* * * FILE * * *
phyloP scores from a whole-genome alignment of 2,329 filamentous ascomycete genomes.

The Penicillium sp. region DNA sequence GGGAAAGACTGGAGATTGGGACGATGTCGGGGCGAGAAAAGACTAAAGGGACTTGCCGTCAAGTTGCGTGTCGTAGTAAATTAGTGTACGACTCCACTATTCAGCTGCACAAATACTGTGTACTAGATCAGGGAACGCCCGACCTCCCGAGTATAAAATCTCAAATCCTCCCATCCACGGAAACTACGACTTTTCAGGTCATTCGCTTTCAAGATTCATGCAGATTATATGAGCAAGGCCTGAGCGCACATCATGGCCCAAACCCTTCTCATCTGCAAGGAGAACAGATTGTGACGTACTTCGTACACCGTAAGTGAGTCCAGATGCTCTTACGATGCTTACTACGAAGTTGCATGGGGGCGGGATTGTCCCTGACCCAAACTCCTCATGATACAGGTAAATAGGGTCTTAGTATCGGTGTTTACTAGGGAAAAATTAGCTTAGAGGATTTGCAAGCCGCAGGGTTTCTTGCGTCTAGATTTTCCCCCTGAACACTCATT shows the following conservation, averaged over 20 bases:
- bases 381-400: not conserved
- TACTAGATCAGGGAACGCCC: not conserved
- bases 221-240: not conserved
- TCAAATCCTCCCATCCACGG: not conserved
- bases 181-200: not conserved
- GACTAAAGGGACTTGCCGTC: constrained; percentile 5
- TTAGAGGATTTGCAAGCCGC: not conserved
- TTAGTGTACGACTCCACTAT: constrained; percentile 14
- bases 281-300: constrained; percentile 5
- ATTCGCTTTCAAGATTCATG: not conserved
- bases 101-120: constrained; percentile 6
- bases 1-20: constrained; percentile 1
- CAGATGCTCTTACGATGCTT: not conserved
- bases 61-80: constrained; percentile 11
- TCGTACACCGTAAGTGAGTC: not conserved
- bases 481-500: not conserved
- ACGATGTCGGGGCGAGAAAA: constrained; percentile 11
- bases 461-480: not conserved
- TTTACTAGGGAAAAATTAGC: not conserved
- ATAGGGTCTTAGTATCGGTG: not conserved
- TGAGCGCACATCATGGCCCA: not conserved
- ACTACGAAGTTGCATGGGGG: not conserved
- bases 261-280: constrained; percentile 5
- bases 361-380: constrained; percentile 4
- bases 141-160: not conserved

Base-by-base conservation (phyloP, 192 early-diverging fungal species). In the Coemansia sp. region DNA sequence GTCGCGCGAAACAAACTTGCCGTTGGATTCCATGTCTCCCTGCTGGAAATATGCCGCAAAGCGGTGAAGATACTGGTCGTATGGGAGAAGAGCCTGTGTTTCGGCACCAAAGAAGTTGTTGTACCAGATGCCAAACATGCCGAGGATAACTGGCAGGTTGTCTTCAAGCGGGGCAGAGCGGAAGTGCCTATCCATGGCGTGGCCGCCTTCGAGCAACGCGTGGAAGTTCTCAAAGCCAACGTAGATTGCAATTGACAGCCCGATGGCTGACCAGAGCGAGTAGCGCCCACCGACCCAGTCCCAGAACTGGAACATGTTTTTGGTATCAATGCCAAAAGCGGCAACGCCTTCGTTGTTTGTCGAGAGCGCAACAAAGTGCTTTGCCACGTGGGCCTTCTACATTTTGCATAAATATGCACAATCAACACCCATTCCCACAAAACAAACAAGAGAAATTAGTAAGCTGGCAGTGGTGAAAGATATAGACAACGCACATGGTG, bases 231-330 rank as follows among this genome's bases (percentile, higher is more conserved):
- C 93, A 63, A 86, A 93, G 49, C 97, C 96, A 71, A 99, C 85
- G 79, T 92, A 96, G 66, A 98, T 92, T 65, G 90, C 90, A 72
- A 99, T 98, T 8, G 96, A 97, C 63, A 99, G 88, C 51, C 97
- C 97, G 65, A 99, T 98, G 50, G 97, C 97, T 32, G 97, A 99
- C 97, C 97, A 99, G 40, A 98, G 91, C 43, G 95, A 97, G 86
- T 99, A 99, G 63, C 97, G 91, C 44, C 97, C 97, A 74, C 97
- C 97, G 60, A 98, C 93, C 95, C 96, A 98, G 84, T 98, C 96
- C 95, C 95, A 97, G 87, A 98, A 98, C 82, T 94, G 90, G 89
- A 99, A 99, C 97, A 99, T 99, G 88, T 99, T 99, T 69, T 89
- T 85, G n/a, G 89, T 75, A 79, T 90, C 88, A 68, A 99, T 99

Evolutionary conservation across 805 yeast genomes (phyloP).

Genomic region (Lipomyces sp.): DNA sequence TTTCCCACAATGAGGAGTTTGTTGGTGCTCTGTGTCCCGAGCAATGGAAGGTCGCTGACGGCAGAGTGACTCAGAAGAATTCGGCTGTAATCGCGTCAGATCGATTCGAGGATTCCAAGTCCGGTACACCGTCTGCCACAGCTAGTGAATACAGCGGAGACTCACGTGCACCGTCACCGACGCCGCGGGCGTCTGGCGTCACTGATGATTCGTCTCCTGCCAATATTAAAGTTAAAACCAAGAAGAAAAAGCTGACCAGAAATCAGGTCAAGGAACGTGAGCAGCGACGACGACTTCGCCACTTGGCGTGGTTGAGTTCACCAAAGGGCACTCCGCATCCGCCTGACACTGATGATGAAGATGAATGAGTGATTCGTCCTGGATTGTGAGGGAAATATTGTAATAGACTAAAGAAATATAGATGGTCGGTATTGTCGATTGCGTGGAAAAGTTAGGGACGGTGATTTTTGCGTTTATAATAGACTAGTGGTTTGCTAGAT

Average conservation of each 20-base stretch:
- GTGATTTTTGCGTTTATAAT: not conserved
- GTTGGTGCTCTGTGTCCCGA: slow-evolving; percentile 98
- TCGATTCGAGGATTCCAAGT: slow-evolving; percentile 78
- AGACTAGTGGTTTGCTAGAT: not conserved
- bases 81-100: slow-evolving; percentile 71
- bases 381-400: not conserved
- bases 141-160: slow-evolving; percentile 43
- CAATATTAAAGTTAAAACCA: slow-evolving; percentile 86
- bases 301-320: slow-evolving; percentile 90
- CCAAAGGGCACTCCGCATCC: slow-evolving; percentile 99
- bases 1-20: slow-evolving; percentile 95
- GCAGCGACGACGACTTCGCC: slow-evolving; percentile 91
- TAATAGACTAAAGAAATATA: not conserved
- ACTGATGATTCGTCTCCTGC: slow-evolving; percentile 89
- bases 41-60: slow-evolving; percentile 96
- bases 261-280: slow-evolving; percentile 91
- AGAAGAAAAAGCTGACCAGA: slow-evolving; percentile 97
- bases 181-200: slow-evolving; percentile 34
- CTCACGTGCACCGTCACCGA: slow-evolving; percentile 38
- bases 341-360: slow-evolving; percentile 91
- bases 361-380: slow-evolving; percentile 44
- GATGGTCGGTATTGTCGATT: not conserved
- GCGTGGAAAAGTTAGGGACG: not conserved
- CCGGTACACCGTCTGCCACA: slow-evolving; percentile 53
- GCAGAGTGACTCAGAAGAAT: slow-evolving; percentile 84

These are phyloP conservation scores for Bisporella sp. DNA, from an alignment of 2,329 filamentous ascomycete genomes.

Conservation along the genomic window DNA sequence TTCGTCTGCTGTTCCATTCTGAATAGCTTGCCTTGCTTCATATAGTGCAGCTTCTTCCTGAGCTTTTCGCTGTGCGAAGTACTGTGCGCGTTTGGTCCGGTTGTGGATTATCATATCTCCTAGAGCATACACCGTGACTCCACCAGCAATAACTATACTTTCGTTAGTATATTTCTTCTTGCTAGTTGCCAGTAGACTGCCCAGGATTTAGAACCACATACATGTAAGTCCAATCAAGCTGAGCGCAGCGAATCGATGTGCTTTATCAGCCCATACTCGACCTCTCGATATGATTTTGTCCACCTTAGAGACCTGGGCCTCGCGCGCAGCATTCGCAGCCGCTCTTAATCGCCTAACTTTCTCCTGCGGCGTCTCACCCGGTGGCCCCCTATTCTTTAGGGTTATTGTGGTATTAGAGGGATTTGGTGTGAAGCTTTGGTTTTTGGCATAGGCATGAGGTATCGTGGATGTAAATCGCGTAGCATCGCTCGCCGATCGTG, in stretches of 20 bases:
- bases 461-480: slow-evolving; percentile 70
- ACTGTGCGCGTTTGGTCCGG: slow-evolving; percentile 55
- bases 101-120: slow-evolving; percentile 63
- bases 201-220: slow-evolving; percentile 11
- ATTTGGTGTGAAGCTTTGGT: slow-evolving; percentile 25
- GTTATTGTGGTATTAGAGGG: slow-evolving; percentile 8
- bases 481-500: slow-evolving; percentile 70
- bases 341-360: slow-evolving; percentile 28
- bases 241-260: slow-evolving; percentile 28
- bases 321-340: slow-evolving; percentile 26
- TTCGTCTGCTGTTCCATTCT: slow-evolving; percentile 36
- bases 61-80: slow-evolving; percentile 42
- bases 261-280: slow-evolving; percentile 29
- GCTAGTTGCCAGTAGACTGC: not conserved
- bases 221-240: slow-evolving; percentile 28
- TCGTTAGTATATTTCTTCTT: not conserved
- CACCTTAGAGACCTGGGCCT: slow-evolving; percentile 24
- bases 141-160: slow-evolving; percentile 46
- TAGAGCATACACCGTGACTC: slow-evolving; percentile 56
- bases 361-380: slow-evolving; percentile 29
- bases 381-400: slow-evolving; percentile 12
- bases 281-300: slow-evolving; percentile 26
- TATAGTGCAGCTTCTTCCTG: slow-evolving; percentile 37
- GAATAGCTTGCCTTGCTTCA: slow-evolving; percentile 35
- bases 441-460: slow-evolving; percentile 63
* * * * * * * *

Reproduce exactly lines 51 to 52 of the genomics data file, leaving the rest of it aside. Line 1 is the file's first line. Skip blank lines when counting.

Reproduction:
- CCAAAGGGCACTCCGCATCC: slow-evolving; percentile 99
- bases 1-20: slow-evolving; percentile 95